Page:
As other respondents have already pointed out (one of the advantages of posting late), the texts by Warren Sack and Lev Manovich are problematic in respectively similar and frustrating ways. In both cases, the authors seem to be attempting to stake out their conceptual territory for building a grand, evaluative structure for information visualization as art, but little new construction is in evidence at the end of the articles. Ultimately, I think this is because the questions raised by both Sack and Manovich are reducible to the hoary conundrum of "What purpose does art serve?" Unsurprisingly, they both arrive at slightly different conclusions that appear to prescriptively align with their own inclinations rather than investigate and reveal the motivations of the artists that they cite. Or perhaps, more accurately, neither author adequately explains why their particular conceptions of “good” information visualization are more relevant than any other.
The general direction of Sack's and Manovich's first few pages each superficially describe information visualization as a means of communication through which the artist-designer is attempting to convey information that, either because of excessive breadth or ephemeral nature, is not communicable in an efficient manner using non-visual means. Then, each proceeds to make a different claim—in Sack's case that information visualization should be viewed through the lens of the body politic, and in Manovich's case that information visualization should try to embrace subjectivity. These assertions are then drawn out through the rest of the respective texts without any useful support. Sack cites political works such as Josh On's They Rule as a political information visualization without actually explaining why that is important, necessary, or even effective. Manovich describes Daniel Liebeskind's locative mapping in the Jewish Museum Berlin as arbitrary because he does not know why it was executed in the manner that it was. No evidence is provided that Liebeskind's decision was, in fact arbitrary, but Manovich then proceeds to suggest that information artists embrace arbitrariness because he finds it to be more poetic. But neither Sack nor Manovich really explain why their described approaches are important; it is apparently assumed to be self-evident.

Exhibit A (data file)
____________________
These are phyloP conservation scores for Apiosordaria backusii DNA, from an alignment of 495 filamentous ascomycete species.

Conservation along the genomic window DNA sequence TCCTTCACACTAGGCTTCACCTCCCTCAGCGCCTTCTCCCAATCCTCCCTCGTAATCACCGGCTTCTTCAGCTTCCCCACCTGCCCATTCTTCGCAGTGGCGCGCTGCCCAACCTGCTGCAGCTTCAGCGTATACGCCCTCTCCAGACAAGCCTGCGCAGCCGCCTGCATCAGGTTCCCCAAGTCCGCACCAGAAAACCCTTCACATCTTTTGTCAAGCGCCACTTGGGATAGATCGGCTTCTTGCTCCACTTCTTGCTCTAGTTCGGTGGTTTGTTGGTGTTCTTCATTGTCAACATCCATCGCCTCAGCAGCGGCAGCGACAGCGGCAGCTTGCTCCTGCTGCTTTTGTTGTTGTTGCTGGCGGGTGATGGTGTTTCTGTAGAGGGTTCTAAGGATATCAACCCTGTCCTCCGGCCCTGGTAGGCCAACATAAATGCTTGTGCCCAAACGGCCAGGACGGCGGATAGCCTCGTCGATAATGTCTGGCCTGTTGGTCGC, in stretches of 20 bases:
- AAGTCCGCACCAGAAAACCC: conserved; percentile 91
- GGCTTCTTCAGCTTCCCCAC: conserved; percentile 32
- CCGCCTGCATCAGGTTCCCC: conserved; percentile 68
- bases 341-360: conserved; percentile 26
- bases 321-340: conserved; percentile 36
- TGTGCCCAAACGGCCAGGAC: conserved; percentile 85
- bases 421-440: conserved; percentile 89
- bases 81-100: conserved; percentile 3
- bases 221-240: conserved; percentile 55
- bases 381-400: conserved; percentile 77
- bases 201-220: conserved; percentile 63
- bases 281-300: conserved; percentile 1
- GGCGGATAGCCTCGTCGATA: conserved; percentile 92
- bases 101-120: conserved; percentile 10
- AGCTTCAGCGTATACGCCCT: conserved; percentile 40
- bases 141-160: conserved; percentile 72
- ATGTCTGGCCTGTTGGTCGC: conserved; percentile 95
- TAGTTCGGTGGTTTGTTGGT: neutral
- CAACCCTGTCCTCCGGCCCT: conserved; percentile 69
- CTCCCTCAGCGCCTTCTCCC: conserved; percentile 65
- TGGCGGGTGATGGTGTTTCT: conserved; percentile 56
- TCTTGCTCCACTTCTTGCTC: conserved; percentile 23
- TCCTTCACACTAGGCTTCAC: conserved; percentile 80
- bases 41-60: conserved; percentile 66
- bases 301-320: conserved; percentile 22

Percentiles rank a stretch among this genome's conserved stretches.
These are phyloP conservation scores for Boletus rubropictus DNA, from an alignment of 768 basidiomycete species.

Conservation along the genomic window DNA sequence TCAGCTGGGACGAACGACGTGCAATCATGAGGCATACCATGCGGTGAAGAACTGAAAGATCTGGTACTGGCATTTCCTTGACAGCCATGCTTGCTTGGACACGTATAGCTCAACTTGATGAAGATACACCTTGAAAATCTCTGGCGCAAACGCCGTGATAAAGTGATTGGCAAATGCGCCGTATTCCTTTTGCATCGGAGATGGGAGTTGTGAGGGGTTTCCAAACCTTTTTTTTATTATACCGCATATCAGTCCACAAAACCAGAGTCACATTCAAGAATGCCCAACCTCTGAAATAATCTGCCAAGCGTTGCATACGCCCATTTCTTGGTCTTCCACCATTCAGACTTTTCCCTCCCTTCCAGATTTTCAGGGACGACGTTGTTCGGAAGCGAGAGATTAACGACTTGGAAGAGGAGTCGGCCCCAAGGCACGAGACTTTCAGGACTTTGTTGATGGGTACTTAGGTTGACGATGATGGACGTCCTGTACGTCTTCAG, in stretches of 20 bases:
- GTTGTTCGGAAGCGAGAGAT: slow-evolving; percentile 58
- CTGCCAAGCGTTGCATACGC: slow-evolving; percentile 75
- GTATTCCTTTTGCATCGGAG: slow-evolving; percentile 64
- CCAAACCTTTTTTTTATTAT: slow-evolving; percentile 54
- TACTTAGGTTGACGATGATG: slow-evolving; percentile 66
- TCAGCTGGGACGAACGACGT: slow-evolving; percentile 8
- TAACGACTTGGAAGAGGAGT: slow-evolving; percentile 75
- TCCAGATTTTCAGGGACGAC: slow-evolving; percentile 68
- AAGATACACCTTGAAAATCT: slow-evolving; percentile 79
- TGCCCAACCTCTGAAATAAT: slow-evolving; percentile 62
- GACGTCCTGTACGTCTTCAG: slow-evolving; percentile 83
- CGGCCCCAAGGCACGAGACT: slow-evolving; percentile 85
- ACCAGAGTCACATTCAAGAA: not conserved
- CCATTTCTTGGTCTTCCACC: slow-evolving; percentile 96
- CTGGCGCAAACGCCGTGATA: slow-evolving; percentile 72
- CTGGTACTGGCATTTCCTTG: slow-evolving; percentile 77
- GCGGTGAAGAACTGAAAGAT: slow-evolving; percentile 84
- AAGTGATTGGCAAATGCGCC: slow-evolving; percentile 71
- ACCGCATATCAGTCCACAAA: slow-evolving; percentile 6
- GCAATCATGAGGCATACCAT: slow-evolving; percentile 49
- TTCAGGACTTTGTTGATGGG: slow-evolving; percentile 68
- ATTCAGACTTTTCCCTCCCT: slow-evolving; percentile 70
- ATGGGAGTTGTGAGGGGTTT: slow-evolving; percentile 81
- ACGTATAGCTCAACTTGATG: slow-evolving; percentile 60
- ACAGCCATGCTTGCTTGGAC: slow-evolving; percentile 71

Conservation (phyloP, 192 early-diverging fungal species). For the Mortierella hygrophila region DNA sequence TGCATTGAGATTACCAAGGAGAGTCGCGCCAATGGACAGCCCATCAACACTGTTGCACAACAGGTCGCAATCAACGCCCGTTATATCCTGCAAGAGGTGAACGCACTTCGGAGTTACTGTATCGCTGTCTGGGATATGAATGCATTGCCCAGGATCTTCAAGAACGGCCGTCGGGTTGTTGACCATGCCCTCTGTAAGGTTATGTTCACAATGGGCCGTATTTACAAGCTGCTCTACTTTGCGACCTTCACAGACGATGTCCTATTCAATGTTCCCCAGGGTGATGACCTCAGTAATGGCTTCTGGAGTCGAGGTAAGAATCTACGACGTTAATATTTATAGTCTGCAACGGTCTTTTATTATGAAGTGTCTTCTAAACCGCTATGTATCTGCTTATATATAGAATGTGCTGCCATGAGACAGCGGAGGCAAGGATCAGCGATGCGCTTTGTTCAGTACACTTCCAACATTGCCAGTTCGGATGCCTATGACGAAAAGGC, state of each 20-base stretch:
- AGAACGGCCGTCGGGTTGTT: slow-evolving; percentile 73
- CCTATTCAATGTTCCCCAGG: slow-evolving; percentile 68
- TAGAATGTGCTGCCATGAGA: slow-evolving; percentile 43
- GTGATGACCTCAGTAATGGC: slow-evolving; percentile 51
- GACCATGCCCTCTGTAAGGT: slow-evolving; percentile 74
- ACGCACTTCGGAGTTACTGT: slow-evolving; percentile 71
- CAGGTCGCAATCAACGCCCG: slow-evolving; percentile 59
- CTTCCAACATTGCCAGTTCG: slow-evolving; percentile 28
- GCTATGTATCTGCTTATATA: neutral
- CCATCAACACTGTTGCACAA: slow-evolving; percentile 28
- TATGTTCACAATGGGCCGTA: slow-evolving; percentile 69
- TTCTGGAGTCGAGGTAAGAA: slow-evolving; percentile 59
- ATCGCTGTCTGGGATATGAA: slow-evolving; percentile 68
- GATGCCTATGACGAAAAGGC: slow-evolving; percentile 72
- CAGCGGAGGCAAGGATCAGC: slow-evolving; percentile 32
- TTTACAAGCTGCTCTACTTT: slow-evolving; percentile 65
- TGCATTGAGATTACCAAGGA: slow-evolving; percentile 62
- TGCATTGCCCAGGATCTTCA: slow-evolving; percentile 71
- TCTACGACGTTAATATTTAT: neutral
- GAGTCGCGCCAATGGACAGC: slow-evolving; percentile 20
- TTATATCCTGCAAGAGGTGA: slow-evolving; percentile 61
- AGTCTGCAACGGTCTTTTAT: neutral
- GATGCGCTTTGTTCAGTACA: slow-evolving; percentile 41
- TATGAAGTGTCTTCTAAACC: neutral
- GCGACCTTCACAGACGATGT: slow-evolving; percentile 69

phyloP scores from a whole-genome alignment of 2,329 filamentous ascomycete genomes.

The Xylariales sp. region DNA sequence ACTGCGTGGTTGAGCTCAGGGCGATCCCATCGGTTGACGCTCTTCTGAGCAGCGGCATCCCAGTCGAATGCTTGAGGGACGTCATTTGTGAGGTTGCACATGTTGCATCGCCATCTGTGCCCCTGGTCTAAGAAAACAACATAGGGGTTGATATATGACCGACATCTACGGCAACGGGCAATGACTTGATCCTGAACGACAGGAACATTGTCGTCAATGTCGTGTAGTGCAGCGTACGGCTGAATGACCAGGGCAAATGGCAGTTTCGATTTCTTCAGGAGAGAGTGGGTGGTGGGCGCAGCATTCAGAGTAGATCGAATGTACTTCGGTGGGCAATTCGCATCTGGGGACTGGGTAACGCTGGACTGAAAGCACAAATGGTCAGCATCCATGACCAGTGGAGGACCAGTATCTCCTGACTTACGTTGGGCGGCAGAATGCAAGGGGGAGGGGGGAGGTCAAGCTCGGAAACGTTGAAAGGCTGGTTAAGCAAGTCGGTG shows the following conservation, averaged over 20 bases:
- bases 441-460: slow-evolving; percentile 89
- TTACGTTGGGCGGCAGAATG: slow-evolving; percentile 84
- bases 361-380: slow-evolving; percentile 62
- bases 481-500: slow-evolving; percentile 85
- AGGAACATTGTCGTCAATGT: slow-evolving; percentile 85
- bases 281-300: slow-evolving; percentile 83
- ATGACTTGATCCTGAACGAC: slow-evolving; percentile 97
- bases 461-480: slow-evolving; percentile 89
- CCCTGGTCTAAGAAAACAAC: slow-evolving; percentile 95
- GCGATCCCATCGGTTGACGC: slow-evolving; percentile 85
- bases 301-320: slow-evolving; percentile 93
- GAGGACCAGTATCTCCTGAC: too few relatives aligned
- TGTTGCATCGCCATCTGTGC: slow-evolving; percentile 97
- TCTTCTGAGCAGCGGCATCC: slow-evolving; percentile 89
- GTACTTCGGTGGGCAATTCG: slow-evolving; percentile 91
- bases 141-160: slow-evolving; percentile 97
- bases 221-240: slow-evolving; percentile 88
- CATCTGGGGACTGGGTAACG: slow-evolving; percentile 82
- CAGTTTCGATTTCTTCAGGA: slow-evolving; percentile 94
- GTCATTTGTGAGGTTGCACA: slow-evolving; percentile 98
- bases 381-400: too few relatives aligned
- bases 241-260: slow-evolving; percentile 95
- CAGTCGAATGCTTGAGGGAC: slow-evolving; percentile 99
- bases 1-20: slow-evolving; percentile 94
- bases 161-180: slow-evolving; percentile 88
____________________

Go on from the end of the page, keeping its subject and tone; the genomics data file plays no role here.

Of course, it is quite possible that I am simply reacting negatively to the prescriptive nature of both texts because information visualization is the field in which I currently (or at least prospectively) reside. While I accept that information visualization art certainly may be examined from a socio-political context (as Sack suggests) and that information visualization may evince poetically arbitrary decisions on the part of the creator (as Manovich maintains), the assertion that one or the other should be inherent to the creative and critical process of the work remains unjustified. Either position could conceivably be argued for virtually any work, which makes the discussion an exercise in frustration.